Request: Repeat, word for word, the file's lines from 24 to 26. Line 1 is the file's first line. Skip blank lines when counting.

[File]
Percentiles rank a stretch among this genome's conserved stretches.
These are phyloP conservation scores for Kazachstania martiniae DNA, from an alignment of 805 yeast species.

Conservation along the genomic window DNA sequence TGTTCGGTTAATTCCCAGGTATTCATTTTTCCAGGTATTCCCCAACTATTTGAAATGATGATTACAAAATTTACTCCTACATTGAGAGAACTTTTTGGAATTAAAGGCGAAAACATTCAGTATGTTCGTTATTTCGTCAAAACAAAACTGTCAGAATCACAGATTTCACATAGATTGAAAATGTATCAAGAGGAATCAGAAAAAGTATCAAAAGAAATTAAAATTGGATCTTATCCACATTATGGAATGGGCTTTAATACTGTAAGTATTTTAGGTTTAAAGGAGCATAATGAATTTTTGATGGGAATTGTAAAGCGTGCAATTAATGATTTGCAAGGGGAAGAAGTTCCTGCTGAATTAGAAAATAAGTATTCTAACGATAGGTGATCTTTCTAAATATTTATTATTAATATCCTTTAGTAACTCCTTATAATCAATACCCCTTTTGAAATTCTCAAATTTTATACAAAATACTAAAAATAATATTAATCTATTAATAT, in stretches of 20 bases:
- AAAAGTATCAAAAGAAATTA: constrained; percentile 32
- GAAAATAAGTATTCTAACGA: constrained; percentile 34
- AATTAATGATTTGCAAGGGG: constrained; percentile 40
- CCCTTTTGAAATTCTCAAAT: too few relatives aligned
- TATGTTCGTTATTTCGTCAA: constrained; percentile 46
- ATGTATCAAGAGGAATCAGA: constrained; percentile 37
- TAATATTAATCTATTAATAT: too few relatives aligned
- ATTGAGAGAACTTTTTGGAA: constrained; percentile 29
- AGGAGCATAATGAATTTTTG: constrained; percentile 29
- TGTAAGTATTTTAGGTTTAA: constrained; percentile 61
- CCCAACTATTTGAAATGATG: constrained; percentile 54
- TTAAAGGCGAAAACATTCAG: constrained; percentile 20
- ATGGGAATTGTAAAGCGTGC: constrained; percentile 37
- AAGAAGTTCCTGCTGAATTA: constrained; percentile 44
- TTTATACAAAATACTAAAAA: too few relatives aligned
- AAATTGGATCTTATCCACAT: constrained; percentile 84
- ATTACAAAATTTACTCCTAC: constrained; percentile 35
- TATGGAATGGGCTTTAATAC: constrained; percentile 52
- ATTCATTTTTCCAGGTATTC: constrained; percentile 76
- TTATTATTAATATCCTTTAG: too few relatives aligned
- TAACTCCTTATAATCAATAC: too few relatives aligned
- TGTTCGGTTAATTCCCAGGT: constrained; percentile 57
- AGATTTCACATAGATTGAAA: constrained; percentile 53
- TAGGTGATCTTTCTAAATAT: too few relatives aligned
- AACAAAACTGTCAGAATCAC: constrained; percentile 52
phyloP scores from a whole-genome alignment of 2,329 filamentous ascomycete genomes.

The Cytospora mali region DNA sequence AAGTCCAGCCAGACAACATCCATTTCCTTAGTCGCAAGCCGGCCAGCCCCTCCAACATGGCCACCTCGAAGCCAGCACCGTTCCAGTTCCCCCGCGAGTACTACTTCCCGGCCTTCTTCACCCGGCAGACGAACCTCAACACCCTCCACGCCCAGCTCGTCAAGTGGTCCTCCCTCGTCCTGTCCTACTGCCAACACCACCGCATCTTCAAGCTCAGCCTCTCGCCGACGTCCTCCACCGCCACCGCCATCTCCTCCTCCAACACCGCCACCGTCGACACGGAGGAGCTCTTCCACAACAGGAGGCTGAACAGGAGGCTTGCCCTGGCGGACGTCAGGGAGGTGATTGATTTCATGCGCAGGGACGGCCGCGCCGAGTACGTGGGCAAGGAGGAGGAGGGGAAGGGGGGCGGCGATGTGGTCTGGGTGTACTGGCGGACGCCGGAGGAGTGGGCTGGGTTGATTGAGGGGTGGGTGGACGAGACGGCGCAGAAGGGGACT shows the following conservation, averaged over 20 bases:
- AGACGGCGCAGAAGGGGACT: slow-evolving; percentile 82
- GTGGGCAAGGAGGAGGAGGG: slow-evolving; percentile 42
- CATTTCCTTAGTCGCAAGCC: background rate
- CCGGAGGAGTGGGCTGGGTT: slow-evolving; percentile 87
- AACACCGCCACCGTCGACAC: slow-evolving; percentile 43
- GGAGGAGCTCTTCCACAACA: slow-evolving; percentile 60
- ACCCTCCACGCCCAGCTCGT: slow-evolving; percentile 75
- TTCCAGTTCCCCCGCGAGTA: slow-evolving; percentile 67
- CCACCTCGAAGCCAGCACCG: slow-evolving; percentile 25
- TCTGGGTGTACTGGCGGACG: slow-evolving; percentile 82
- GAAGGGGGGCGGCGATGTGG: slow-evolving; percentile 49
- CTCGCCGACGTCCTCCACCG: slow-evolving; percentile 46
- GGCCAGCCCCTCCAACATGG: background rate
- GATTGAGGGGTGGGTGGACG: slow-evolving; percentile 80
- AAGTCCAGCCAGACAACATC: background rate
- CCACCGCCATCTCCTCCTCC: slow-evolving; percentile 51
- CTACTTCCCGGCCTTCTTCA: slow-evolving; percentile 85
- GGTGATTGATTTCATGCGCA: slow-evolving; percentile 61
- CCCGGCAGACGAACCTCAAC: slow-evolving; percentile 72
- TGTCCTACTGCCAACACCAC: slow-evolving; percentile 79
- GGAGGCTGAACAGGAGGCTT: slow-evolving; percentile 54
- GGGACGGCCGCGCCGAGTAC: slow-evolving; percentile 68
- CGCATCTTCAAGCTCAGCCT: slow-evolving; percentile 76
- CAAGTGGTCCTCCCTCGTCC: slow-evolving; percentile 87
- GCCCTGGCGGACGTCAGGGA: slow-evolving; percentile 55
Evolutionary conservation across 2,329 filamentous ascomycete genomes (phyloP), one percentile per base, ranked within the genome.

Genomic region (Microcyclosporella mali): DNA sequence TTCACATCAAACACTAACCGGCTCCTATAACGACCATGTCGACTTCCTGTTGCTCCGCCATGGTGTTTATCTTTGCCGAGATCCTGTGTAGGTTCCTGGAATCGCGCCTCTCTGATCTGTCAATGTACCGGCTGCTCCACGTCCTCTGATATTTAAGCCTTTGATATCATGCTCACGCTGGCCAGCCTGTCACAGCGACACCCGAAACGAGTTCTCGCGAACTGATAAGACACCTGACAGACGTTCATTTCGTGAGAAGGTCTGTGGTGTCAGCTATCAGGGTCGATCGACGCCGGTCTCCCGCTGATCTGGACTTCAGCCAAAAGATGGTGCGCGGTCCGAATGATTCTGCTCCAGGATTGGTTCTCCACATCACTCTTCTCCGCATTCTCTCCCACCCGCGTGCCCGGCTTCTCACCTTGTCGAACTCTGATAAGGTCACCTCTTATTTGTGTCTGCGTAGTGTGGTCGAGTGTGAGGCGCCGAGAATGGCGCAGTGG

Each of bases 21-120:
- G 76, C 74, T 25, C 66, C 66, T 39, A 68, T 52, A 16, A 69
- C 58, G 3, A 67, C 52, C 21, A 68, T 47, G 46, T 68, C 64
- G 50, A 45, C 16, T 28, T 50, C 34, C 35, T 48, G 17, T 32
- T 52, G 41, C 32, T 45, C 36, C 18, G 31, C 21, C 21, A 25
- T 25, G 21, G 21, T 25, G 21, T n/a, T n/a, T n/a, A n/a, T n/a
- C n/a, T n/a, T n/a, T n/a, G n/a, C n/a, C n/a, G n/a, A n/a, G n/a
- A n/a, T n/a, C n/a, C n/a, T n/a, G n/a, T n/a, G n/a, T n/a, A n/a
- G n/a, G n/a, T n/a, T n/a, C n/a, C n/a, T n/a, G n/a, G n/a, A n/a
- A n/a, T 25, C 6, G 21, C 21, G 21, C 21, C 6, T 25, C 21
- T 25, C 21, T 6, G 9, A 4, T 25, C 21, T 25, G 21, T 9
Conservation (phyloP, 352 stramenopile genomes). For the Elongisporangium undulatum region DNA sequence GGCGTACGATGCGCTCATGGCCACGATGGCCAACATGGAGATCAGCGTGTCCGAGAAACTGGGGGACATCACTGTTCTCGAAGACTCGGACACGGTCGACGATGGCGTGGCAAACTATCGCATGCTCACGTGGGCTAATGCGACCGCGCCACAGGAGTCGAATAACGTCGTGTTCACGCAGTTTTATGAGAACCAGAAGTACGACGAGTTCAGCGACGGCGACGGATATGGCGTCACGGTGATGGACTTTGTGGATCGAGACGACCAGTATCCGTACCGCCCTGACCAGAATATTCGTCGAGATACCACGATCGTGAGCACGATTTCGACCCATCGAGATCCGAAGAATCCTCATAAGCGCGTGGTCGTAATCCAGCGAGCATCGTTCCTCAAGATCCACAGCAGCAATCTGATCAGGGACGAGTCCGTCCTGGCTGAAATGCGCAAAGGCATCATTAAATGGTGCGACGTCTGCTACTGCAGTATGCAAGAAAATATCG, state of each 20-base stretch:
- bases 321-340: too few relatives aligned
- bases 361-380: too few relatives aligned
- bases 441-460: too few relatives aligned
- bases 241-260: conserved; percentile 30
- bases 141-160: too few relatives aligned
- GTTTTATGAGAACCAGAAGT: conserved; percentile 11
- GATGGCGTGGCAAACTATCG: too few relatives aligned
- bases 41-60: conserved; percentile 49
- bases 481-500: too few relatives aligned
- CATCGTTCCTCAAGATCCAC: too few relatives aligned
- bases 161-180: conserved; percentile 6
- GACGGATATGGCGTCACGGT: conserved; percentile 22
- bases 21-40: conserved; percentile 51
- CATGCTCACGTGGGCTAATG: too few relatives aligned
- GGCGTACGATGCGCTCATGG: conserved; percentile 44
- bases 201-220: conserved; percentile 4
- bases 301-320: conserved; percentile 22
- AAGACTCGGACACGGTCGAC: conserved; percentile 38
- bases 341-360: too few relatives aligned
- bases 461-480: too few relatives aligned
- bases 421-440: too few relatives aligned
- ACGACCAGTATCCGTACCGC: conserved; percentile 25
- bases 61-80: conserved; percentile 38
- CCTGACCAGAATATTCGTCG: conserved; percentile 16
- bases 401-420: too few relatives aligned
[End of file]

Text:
- TAACTCCTTATAATCAATAC: too few relatives aligned
- TGTTCGGTTAATTCCCAGGT: constrained; percentile 57
- AGATTTCACATAGATTGAAA: constrained; percentile 53